Example: B earns a bonus of $1,000 during this biweekly pay period.
B’s gross wages are $2923.08 (salary wages + bonus payment).
Impact of Reimbursements on Gross Wages
Some payments made by employers to employees are excluded from gross wages. Common excluded payments include employee discounts, awards or prizes, and expenses from business travel. These are limited in scope and set out in full by the IRS in its Fringe Benefit Guide.
As an example, reimbursing an employee for travel expenses after they take a week-long work trip on behalf of the business would likely not be included in the employee’s gross wages.
In general, reimbursements must be made under an “accountable plan” (see Chapter 6 of the Fringe Benefit Guide), which requires that the expense be business related, be reported to the business, and that any amount paid to the employee beyond the expense amount be promptly returned to the business.
Amounts to be returned to the business sometimes occur when a business opts to pay the employee in advance based on an estimate of what the expenses will total. If this estimate turns out to be more than the actual expense, then the employee must promptly return the difference.
Required Deductions From Gross Wages
When discussing the differences between gross wages and net wages with an employee, it is helpful to explain that some deductions from their gross wages are required by law.
State and federal income taxes
Income taxes are required to be paid to the federal government via the IRS and may also be due to the state government, depending on the employee’s state of residence. Federal taxes are calculated based on a number of factors, including:
- Amount of gross wages
- Filing status (single or married)
- Withholding allowances
- The applicable IRS withholding method
State income tax information can be found by checking with the state revenue or tax board.
Federal Insurance Contributions Act (FICA) deductions are also required and are used to contribute to Social Security and Medicare.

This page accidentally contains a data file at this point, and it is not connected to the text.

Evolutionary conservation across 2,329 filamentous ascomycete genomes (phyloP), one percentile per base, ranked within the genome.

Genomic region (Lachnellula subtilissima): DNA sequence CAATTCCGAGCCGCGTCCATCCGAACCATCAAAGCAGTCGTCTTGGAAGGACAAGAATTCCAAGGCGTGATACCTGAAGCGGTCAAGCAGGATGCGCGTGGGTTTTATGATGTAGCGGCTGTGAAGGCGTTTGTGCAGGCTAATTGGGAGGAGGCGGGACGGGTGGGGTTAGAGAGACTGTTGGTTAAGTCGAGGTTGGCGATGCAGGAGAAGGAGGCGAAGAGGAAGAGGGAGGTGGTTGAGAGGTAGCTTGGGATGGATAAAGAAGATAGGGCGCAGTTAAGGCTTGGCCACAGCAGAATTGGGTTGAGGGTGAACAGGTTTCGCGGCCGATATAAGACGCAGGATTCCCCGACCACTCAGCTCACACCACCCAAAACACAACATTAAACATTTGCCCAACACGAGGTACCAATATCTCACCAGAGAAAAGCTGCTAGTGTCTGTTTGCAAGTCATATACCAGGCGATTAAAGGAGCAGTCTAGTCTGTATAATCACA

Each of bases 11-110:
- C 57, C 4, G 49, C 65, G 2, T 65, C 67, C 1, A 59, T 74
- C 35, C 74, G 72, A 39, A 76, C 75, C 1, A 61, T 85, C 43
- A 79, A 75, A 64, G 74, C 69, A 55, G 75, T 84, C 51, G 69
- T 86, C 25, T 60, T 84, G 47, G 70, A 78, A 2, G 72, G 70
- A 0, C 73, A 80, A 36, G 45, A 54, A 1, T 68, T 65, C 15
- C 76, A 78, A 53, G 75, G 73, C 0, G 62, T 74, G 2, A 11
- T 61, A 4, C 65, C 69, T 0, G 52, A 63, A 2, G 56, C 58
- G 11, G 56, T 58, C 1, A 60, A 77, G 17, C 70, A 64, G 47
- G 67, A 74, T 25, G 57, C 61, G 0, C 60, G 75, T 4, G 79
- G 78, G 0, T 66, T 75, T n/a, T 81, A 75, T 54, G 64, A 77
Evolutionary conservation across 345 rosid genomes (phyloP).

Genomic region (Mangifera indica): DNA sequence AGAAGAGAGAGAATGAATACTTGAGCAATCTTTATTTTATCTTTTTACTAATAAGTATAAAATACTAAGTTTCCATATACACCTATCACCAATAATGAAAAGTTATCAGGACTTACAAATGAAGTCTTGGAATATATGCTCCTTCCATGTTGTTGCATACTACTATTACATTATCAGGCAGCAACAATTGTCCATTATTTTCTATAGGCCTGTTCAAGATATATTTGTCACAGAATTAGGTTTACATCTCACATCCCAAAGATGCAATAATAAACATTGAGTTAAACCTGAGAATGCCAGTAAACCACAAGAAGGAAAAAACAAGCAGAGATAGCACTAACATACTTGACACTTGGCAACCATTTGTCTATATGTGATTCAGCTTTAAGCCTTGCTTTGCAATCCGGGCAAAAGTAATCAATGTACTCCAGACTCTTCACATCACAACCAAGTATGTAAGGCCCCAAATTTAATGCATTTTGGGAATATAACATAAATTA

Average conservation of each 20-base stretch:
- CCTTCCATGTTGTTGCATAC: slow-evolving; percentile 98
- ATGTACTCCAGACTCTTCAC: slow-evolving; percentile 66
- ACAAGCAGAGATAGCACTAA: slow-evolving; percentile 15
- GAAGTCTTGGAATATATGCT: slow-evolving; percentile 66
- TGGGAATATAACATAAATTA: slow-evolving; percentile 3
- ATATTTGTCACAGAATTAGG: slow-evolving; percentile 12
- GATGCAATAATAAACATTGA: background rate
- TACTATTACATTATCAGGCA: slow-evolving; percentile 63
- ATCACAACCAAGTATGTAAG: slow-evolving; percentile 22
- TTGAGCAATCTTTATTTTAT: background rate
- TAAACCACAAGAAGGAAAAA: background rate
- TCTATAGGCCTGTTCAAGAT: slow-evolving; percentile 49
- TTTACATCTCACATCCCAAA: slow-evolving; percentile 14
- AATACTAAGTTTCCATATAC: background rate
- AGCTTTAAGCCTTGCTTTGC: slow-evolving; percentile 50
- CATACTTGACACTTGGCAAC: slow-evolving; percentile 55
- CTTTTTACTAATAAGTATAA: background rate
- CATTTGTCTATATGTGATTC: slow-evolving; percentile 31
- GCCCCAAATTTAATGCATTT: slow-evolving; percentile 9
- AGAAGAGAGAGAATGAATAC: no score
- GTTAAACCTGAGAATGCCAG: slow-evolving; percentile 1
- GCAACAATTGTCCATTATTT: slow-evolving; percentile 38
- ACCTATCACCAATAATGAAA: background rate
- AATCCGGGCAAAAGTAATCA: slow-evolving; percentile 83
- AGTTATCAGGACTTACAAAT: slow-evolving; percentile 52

Other deductions required by law
While less common, additional deductions may be required from an employee’s gross wages. Examples of these are court-ordered wage garnishments such as child support payments.
Optional Deductions From Gross Wages
After required tax deductions, employees may also have further optional deductions from their gross wages.
If offered by the company, employees can opt to have deductions from their gross wages placed into a qualified retirement plan. The most common plan type offered is a 401(k) plan. This is a tax-advantaged plan recognized by the IRS, which allows for contributions from employees and matching contributions from employers. In order to offer a 401(k) plan, the company must design their plan to meet IRS qualification requirements. This is accomplished by taking steps such as preventing plan money from being diverted to other company uses and restricting overall contributions to the limits set for that tax year ($20,500 in 2022).
Healthcare and life insurance
Company-supported health, dental, and vision insurance plans typically require deductions depending on the plan chosen by the employee. Employees sometimes opt out of these plans entirely when they already have insurance coverage outside of their employment.
Companies may also offer tax-favored healthcare plans or health savings accounts, which take deductions from gross wages when employees opt into them.
Other optional insurance plans, such as life insurance or short-term disability plans, would also result in deductions from gross wages.
Importance of Understanding Gross Wages
Many employees like to have a sense of what their pay will be before they receive it. It is important for HR professionals to understand how gross wages are calculated and what deductions employees should expect from these wages when they receive their paycheck. This way, HR can help clear any misunderstandings and double-check that employees are being paid appropriately.